The “El Dorado” image of a number of countries in Central and Eastern Europe (CEE), certainly in the eyes of foreign TV companies, is currently a fast fading memory. However, it could yet return one day once the economic crisis is over.
Last week the Brussels-based Association of Television and Radio Sales houses (EGTA) held a two-day workshop in Bucharest dedicated to the “challenges and opportunities facing TV advertising in emerging markets.”
The difficulties faced in the host country were clearly articulated by Radu Budes, the managing partner of Splendid Media (Romania). Quoting figures from GfK Romania, he said that total TV sell out in Q1 2009 was 29% lower than in the same quarter last year. Moreover, only newspapers (44%) experienced a sharper fall over the same period.
He added that in the first three months of this year seven of the 10 largest advertisers increased their spend on thematic channels, while three decreased their budgets on generalist TV stations.
Csaba Lukacs, the MD of RMB (Hungary), meanwhile discussed at some length the huge variety of thematic channels currently operating in Hungary. RMB sells advertising for three (Hallmark Channel, Jetix and Movies24) and has previously worked with Spektrum TV, MTV Europe and Sport1 TV.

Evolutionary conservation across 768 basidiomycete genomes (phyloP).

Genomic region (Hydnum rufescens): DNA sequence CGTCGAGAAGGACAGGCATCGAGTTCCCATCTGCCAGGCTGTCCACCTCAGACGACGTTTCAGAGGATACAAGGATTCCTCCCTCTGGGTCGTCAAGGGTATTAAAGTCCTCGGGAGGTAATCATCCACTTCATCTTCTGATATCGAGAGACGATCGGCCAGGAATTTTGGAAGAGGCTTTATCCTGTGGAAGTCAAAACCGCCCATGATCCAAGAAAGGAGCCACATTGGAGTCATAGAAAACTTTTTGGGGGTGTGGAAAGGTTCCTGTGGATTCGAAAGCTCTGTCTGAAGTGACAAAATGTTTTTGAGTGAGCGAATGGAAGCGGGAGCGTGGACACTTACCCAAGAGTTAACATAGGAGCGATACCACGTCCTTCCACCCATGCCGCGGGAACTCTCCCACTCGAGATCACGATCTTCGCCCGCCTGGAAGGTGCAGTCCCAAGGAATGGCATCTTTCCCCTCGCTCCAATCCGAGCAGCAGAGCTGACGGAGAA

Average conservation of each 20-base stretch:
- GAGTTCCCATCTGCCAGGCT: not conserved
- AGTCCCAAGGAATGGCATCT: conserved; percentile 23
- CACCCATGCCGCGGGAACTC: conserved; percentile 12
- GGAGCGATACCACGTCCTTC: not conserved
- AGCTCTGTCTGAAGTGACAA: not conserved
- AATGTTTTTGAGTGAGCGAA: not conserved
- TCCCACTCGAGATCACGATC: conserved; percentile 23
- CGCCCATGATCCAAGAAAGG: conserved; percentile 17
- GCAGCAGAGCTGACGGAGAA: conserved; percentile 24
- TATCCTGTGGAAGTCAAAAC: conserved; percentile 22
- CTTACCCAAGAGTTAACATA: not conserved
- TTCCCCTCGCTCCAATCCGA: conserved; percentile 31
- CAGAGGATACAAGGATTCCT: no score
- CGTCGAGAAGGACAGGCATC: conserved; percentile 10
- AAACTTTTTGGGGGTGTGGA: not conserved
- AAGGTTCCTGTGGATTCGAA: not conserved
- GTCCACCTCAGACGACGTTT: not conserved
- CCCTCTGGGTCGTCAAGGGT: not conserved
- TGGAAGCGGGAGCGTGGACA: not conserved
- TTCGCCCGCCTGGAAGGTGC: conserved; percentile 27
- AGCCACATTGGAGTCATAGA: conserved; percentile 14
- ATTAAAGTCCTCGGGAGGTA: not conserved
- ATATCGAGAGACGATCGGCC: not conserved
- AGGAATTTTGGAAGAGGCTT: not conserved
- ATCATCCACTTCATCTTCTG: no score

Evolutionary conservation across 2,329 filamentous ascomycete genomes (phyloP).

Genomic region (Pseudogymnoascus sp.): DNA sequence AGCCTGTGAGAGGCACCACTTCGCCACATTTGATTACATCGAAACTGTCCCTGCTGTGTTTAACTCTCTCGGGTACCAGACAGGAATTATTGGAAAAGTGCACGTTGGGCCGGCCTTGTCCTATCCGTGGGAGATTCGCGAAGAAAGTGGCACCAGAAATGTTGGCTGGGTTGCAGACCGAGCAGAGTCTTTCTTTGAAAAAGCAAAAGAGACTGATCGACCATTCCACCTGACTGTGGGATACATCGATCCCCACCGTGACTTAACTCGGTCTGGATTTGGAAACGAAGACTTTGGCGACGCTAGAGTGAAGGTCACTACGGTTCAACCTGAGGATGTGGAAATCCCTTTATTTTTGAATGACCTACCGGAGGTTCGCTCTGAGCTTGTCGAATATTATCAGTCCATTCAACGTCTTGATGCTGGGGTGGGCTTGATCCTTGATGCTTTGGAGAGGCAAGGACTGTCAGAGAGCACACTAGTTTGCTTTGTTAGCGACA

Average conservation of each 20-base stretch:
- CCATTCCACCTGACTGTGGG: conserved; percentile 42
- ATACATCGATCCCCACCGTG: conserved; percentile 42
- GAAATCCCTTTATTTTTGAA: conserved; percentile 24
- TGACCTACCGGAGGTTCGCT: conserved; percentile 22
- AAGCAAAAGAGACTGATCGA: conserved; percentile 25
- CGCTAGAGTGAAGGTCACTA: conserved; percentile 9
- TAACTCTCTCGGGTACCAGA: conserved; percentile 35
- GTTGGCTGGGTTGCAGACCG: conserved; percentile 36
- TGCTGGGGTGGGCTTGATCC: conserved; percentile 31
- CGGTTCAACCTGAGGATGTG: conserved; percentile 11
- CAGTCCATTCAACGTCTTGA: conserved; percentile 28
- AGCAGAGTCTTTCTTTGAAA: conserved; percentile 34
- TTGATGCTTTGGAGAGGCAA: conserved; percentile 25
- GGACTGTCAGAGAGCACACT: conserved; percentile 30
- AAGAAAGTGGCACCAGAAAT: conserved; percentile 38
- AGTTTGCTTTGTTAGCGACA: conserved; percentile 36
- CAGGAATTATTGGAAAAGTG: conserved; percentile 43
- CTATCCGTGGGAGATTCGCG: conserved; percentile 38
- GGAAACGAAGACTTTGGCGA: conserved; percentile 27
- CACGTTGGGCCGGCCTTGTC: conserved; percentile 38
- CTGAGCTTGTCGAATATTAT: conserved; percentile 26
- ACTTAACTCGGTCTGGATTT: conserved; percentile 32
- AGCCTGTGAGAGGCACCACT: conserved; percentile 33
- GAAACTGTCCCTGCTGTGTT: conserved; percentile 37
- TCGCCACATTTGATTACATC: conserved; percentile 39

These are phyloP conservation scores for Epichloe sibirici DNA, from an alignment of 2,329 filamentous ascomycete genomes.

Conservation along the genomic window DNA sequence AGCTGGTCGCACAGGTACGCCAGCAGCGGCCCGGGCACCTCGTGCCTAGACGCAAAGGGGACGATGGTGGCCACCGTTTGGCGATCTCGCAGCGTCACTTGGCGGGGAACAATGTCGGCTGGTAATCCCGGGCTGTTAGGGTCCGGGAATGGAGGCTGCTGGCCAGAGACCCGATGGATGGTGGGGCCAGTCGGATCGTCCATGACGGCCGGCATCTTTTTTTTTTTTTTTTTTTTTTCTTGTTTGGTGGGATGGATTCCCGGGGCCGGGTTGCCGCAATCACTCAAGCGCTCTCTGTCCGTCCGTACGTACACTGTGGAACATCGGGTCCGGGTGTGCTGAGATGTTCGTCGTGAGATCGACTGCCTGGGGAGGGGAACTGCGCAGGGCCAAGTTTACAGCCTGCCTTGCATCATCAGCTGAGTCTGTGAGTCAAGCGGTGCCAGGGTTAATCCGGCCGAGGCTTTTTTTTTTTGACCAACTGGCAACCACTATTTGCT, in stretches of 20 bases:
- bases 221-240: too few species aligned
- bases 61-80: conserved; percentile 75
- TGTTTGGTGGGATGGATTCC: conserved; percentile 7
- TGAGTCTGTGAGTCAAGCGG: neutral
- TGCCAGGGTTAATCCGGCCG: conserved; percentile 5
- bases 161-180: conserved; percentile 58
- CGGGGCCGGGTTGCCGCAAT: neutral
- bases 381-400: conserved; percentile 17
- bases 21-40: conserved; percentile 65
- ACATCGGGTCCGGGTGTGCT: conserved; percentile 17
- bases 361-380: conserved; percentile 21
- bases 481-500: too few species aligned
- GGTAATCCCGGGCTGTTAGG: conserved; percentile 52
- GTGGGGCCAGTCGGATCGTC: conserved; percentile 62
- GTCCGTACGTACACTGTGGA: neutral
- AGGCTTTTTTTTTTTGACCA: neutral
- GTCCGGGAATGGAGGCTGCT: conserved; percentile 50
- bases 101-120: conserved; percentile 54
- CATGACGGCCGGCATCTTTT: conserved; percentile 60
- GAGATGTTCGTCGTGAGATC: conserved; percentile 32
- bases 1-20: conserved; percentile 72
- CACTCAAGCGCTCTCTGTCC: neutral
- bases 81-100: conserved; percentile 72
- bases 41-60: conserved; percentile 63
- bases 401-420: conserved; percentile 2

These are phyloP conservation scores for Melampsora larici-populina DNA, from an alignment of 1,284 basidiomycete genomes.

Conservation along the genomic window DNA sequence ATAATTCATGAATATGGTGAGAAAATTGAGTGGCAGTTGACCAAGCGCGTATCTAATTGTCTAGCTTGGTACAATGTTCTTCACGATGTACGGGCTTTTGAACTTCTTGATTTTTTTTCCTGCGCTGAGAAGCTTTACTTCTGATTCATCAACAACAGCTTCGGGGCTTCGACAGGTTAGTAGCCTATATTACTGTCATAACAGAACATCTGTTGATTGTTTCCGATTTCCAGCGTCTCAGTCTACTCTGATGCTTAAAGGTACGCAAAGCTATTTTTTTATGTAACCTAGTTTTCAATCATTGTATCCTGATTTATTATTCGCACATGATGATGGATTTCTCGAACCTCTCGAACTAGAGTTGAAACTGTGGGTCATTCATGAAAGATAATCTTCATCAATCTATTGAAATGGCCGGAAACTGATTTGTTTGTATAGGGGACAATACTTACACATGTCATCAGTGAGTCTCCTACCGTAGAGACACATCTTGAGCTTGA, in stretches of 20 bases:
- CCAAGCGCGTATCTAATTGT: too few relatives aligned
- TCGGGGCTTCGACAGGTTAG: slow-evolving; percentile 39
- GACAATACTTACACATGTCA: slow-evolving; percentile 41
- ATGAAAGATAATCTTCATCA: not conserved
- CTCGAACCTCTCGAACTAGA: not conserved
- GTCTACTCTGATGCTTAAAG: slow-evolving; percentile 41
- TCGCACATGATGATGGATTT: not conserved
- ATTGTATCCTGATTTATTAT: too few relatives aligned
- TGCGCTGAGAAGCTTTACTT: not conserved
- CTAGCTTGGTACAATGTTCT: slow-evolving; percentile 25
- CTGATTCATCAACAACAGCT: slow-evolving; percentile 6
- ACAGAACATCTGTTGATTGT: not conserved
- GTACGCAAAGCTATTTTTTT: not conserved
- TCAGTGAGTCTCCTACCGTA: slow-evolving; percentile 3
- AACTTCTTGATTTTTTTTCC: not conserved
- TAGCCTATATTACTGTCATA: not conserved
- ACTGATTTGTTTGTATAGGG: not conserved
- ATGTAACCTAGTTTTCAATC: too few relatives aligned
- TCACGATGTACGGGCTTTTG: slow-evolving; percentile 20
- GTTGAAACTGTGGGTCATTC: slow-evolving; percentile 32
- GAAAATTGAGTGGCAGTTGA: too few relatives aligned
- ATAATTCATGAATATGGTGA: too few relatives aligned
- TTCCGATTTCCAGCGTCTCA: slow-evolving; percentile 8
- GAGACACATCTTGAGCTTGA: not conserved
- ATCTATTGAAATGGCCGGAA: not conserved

In his view, there are two ways to react to the current crisis. The short-term approach involves doing “obvious things” such as improving efficiency and client service, while the longer-term one includes “investing in programming and marketing to strengthen your brand and market position.” It also involves “diversifying your portfolio”, which could include launching new TV channels.
An arguably more positive overview was provided by Toni Petra, the MD of AGB Nielsen Media Research. Quoting US data from 2008, she tried to dispel the theory that the age of home viewed traditional TV is over.
This included the fact that around 31% of internet activity occurs when consumers are also watching TV and that time-shifted TV is watched at double the pace of online video. Moreover, 12 of the top 24 internet video channels are traditional TV (cable/terrestrial) and 85% of this viewing occurs in the home.
Given that CEE is still some way behind the US in terms of new media usage, this data must surely be reassuring for the region’s traditional TV players. However, the real challenge for them remains riding out the current global economic crisis.